Date of Submission

Fall 2015

Academic Programs and Concentrations

Film and Electronic Arts

Project Advisor 1

Ed Halter

Abstract/Artist's Statement

The purpose of my senior thesis paper involves the racial politics concerning the presence of African-American entertainers in Hollywood cinema. I will note the changes over time in how black entertainers-- whether they are musicians, dancers, singers, and actors--were typecast in stereotypical roles that defined how black culture would be represented. The beginning of my timeline starts with the limited opportunities applied to black talent on screen during the Great Depression in the 1930s, the social destabilization during World War II and the integration policies and awareness of racism as a social issue throughout the 1950s-1960s. More importantly, I will detail how the musical genre throughout the timeline both typecast and acknowledged the versatility and overall talent of black entertainers.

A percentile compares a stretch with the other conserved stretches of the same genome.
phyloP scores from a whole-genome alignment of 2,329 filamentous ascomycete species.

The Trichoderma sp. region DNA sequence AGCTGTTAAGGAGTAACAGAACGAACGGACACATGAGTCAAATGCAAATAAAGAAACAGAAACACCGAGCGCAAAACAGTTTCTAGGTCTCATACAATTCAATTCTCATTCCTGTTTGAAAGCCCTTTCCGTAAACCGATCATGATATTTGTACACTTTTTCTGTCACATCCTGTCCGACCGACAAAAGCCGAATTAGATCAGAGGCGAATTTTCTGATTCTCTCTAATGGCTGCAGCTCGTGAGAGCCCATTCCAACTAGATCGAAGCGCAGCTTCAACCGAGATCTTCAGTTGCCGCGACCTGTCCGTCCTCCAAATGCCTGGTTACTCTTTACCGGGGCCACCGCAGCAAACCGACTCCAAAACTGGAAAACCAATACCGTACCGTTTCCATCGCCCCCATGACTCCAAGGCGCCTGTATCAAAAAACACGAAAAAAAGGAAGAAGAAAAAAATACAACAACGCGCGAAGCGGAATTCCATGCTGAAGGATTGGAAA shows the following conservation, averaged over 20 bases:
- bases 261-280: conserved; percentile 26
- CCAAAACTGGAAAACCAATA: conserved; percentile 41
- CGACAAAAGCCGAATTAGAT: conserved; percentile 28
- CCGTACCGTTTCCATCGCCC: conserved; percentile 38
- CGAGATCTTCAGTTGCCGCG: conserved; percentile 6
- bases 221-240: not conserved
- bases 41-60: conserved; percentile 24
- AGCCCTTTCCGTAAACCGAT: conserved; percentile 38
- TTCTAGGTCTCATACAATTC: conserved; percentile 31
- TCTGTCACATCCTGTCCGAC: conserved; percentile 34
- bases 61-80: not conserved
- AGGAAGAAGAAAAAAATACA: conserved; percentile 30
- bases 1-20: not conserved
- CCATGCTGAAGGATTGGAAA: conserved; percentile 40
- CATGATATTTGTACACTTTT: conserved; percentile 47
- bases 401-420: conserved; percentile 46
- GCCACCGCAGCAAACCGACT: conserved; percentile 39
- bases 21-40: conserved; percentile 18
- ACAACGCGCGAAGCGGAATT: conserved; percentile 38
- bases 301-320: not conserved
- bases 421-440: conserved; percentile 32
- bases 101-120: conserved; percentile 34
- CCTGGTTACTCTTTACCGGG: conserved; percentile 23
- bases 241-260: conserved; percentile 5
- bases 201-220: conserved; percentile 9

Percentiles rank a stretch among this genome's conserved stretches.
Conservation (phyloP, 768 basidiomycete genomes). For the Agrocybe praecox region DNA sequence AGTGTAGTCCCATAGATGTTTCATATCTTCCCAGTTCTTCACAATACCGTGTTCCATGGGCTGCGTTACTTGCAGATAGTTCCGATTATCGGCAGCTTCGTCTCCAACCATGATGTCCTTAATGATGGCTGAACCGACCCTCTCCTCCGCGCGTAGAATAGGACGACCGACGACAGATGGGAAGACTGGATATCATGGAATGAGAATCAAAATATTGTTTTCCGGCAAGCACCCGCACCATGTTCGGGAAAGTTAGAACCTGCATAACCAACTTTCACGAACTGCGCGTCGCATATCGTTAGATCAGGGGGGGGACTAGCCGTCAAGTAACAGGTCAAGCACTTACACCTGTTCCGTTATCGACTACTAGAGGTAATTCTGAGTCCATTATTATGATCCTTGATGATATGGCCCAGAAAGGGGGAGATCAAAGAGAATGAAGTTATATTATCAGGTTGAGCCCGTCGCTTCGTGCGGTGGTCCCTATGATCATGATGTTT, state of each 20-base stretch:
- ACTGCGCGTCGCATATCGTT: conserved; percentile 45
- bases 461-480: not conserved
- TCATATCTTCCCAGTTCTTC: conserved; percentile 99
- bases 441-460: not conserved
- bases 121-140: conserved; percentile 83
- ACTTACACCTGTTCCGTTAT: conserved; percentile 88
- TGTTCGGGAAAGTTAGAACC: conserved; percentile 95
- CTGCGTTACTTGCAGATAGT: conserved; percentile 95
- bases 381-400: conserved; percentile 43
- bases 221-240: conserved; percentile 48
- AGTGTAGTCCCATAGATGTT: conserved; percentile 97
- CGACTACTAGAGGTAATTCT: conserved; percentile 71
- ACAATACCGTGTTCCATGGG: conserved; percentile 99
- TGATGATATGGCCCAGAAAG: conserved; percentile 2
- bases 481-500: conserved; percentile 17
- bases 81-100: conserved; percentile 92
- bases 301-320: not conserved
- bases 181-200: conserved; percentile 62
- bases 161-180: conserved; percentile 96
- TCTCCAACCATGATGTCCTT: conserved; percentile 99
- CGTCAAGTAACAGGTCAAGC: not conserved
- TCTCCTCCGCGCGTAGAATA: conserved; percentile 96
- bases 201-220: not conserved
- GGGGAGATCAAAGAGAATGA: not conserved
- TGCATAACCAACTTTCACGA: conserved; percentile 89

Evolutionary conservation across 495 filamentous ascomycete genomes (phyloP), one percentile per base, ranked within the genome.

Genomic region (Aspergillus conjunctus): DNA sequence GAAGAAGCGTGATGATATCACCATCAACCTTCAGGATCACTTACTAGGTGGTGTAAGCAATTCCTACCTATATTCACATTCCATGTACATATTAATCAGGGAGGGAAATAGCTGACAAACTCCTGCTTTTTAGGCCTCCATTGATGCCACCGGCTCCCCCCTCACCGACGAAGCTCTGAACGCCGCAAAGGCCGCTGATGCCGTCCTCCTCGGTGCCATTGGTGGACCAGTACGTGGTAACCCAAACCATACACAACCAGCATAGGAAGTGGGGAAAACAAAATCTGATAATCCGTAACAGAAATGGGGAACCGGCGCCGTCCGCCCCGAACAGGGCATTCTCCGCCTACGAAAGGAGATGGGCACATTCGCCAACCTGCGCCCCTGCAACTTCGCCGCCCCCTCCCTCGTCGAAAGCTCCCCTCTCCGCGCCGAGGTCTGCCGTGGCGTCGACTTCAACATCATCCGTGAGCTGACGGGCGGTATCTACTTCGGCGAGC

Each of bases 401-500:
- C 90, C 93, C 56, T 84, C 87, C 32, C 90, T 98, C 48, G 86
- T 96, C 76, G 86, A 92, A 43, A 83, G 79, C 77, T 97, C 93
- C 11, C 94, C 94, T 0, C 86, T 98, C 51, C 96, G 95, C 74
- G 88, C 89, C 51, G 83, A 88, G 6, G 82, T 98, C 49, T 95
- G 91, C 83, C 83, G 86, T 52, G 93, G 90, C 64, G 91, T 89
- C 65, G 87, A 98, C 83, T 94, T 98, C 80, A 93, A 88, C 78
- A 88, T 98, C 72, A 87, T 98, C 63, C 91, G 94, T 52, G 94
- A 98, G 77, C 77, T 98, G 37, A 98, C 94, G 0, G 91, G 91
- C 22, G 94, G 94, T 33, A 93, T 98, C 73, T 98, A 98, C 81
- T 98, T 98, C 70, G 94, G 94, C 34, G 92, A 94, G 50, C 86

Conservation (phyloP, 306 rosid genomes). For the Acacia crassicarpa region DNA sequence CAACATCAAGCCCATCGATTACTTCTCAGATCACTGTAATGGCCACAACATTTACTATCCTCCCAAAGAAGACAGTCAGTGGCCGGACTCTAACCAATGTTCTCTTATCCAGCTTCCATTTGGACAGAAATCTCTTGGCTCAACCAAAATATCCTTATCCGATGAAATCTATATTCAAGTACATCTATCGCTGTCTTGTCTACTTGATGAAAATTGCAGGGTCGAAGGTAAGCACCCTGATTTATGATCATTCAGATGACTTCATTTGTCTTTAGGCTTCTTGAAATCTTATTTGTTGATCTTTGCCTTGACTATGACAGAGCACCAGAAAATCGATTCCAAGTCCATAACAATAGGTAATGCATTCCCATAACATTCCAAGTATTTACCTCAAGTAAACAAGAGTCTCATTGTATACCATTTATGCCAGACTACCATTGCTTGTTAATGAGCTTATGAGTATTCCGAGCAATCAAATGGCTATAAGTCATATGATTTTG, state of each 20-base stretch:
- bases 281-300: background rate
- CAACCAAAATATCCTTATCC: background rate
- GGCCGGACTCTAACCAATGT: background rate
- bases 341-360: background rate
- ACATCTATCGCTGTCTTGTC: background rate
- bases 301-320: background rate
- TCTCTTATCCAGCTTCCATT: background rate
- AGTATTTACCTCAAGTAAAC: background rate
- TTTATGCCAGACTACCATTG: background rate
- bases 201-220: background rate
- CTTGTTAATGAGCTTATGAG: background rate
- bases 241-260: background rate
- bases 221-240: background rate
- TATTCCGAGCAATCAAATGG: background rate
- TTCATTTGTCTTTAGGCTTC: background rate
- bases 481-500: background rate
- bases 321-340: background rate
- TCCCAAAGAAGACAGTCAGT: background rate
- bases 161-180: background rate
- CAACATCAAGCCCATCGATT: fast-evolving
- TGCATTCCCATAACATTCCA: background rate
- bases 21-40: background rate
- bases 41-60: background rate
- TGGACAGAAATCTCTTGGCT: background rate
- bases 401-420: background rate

The musical genre‘s prevalence was illustrated by the rise of jazz and swing music, invented mostly by African American artists. At the same time as jazz’s popularity in the early 20th century was when American cinema implemented sound as a new phenomenon to entertain the masses. However, the limited screen time afforded to black artists who contributed to the music’s popularity were seen as background characters. with barely any character development or plot function, African-American talent were segregated from the more relevant white characters. Around the time of World War II and the postwar period of the 1950s, the growing unrest for civil rights was reflected in Hollywood through real world integration in the studio system and in movies. The gradual integration of black character actors being more important narratively gave way to African American stars finding more mainstream appeal. The stereotypes still persisted, but the prominence of black screen stars both personified and deconstructed these often harmful roles.

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